it and there

 

English clauses always have a subject:

His father has just retired. Was a teacher. > He was a teacher.
I’m waiting for my wife. Is late. > She is late.
Look at the time! Is half past two.> It’s half past two.

except for the imperative (see more)

Go away.
Play it again please.

If we have no other subject we use there or it.

there

We use there as a dummy subject with part of the verb be followed by a noun phrase. (see Clauses, sentences and phrases):

• to introduce a new topic:

There is a meeting this evening. It will start at seven.
There has been an accident. I hope no one is hurt.

• with numbers or quantities:

There was a lot of rain last night.
There must have been more than five hundred in the audience.

• to say where something is:

There used to be a playground at the end of the street.
There are fairies at the bottom of the garden.
I wonder if there will be anyone at home.

• with an indefinite pronoun or expressions of quantity and the to-infinitive:

There is nothing to do in the village.
There was plenty to read in the apartment
There was nothing to watch on television.
There is a lot of work to do

If we want to show the subject of the to-infinitive we use for:

There is nothing for the children to do in the village.
There was plenty for us to read in the apartment
There was nothing for them to watch on television.
There is a lot of work for you to do.

• with an indefinite pronoun or expressions of quantity and an -ing verb:

There is someone waiting to see you.
There were a lot of people shouting and waving.

We use a singular verb if the noun phrase is singular:

There is a meeting this evening. It will start at seven.
There was a lot of rain last night.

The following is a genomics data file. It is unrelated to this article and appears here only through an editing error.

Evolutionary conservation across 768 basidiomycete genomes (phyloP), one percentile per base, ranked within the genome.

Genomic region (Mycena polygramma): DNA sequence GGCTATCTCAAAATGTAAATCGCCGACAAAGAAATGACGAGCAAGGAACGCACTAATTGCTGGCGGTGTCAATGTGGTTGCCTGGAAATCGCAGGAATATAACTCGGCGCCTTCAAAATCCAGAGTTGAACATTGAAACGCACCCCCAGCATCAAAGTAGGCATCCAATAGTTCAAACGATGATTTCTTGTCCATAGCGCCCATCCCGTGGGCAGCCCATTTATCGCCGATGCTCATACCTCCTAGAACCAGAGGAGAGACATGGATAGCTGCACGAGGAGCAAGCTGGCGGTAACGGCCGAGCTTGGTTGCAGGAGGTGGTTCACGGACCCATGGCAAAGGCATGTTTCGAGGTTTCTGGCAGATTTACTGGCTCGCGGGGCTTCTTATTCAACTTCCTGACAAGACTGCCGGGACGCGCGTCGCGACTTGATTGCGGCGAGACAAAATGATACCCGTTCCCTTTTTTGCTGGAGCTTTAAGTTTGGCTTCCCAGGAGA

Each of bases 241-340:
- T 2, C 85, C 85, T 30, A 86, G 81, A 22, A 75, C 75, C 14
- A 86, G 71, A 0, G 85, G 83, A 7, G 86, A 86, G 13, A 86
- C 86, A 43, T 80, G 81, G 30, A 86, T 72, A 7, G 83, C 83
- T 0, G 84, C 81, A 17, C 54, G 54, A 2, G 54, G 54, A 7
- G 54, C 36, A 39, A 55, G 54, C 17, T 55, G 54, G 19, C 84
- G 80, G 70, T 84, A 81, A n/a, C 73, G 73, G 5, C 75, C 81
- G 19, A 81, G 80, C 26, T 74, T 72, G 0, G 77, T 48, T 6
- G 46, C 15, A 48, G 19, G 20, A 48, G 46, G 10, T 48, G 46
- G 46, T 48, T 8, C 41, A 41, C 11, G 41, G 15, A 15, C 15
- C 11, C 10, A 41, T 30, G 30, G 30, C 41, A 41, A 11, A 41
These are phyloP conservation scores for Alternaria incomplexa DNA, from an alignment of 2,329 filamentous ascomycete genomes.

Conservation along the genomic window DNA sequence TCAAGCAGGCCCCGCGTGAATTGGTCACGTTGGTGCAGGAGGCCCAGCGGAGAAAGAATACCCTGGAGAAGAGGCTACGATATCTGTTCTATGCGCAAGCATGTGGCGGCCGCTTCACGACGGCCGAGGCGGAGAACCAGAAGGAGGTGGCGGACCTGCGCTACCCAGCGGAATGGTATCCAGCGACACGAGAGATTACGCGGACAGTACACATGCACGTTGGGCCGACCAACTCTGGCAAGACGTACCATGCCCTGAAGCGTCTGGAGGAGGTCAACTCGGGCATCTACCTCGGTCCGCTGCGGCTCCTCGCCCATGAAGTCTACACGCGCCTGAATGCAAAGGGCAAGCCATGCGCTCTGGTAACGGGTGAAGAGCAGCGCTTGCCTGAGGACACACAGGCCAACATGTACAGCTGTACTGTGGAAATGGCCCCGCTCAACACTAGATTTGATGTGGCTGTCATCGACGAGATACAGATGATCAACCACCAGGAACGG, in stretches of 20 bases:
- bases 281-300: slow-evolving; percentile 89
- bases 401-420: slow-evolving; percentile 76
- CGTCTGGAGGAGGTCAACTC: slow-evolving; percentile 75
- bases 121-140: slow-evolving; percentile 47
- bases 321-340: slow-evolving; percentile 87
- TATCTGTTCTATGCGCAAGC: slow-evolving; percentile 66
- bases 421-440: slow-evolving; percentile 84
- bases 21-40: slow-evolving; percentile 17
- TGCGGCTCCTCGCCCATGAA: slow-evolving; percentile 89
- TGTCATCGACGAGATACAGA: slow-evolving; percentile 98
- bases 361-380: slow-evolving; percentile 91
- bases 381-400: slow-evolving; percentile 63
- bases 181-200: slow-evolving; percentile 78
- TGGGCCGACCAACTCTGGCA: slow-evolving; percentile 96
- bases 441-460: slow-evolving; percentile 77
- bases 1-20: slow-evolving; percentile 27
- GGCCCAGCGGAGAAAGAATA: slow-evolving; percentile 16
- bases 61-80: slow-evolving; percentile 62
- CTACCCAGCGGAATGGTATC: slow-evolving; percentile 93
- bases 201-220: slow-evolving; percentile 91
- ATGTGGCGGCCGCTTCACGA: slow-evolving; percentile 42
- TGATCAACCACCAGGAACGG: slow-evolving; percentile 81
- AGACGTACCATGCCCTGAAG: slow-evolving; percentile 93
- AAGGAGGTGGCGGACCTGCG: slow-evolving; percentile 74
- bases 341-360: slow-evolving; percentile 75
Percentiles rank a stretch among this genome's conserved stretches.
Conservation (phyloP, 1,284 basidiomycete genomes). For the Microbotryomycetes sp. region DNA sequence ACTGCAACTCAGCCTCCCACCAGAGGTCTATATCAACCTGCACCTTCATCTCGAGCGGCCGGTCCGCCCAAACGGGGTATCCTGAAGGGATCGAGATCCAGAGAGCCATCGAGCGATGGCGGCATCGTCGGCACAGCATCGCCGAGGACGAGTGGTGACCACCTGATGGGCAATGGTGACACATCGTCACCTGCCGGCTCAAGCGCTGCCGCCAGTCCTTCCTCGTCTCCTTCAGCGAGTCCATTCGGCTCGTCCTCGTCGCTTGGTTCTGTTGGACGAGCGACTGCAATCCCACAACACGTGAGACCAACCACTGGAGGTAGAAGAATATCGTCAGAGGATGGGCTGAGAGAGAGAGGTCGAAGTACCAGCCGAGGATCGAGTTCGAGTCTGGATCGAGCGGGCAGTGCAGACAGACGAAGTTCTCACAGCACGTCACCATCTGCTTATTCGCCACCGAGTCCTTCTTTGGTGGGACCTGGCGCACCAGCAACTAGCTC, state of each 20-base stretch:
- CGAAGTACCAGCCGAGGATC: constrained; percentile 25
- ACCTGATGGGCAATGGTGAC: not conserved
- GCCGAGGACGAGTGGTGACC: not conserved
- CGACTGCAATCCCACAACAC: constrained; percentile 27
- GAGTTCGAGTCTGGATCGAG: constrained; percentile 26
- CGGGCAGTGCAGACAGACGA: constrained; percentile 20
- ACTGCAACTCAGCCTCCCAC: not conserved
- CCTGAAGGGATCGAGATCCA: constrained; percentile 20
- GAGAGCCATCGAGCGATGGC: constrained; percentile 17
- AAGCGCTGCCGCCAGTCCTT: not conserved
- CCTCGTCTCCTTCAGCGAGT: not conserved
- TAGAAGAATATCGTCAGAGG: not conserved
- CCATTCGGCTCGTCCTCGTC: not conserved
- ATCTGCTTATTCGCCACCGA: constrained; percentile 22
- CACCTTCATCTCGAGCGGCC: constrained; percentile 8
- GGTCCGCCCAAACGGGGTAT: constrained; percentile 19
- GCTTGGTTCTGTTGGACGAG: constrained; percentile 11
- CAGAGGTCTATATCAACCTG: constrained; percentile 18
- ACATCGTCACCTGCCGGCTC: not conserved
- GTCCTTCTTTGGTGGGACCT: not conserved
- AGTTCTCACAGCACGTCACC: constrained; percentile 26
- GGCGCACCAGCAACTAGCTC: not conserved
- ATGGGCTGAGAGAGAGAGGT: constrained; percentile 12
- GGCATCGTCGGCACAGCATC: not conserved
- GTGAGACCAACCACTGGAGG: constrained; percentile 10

There is someone waiting to see you.

We use a plural verb if the noun phrase is plural:

There are more than twenty people waiting to see you.
There were some biscuits in the cupboard.
There were a lot of people shouting and waving.
 

It

We use it to talk about:

• times and dates:

It’s nearly one o’clock.
It’s my birthday.

• weather:

It’s raining.
It’s a lovely day.
It was getting cold.

• to give an opinion about a place:

It’s very cold in here.
It will be nice when we get home.
It’s very comfortable in my new apartment.

• to give an opinion followed by to-infinitive:

It’s nice to meet you.
It will be great to go on holiday.
It was interesting to meet your brother at last.

• to give an opinion followed by an -ing verb:

It’s great living in Spain.
It’s awful driving in this heavy traffic.
It can be hard work looking after young children.

  

Using "it" to talk about people

We use it to talk about ourselves:

• on the telephone:

Hello. It’s George.

• when people cannot see us:

[Mary knocks on door] It’s me. It’s Mary.

We use it to talk about other people:

• when we point them out for the first time:

Look. It’s Sir Paul McCartney.
Who’s that? I think it’s John’s brother.

• when we cannot see them and we ask them for their name:

[telephone rings, we pick it up] Hello. Who is it?
[someone knocks on door. We say:] Who is it

 

Task 1

 Exercise

Task 2

 Exercise

Comments

Hello balaenglish,

You'll need to download this software from your phone manufacturer's site, or from an android site.

Best wishes,

 

Peter

The LearnEnglish Team

Hello. I did not understand how to do the exercise task 2, that's why I got a bad marks.

hello...I don`t understand the dummy subject. Could you help me? please..

Hi valefer,

Could you please be more specific? Which part of the explanation do you not understand? The basic idea is that since every sentence must have a subject in English, sometimes the words 'there' and 'it' are used as subjects, even when there really is no subject.

I hope this helps.

Best wishes,
Kirk
The LearnEnglish Team

Hi aghoda1,

Do you mean that you can see the tasks or can't see them? If you can see them then that is good - you should be able to see them! If you can't see them then that is a problem. It may be related to the device you are using - if you are using a mobile device, for example, such as a tablet or phone, then the Flash-based activities (such as the exercises) may not function. Try accessing the site with a different device (e.g. a desktop or laptop computer) to see if this solves your problem.

Best wishes,

 

Peter

The LearnEnglish Team

Hi!
I'm very happy for find out this website. I studied english several years ago and I still not feel prepared for speak or write in english. I hope move forward in english on this year.
Happy 2015 for you!

Dear Sir,

Now I got a clarification on using of It and There.

Is the above sentence is correct

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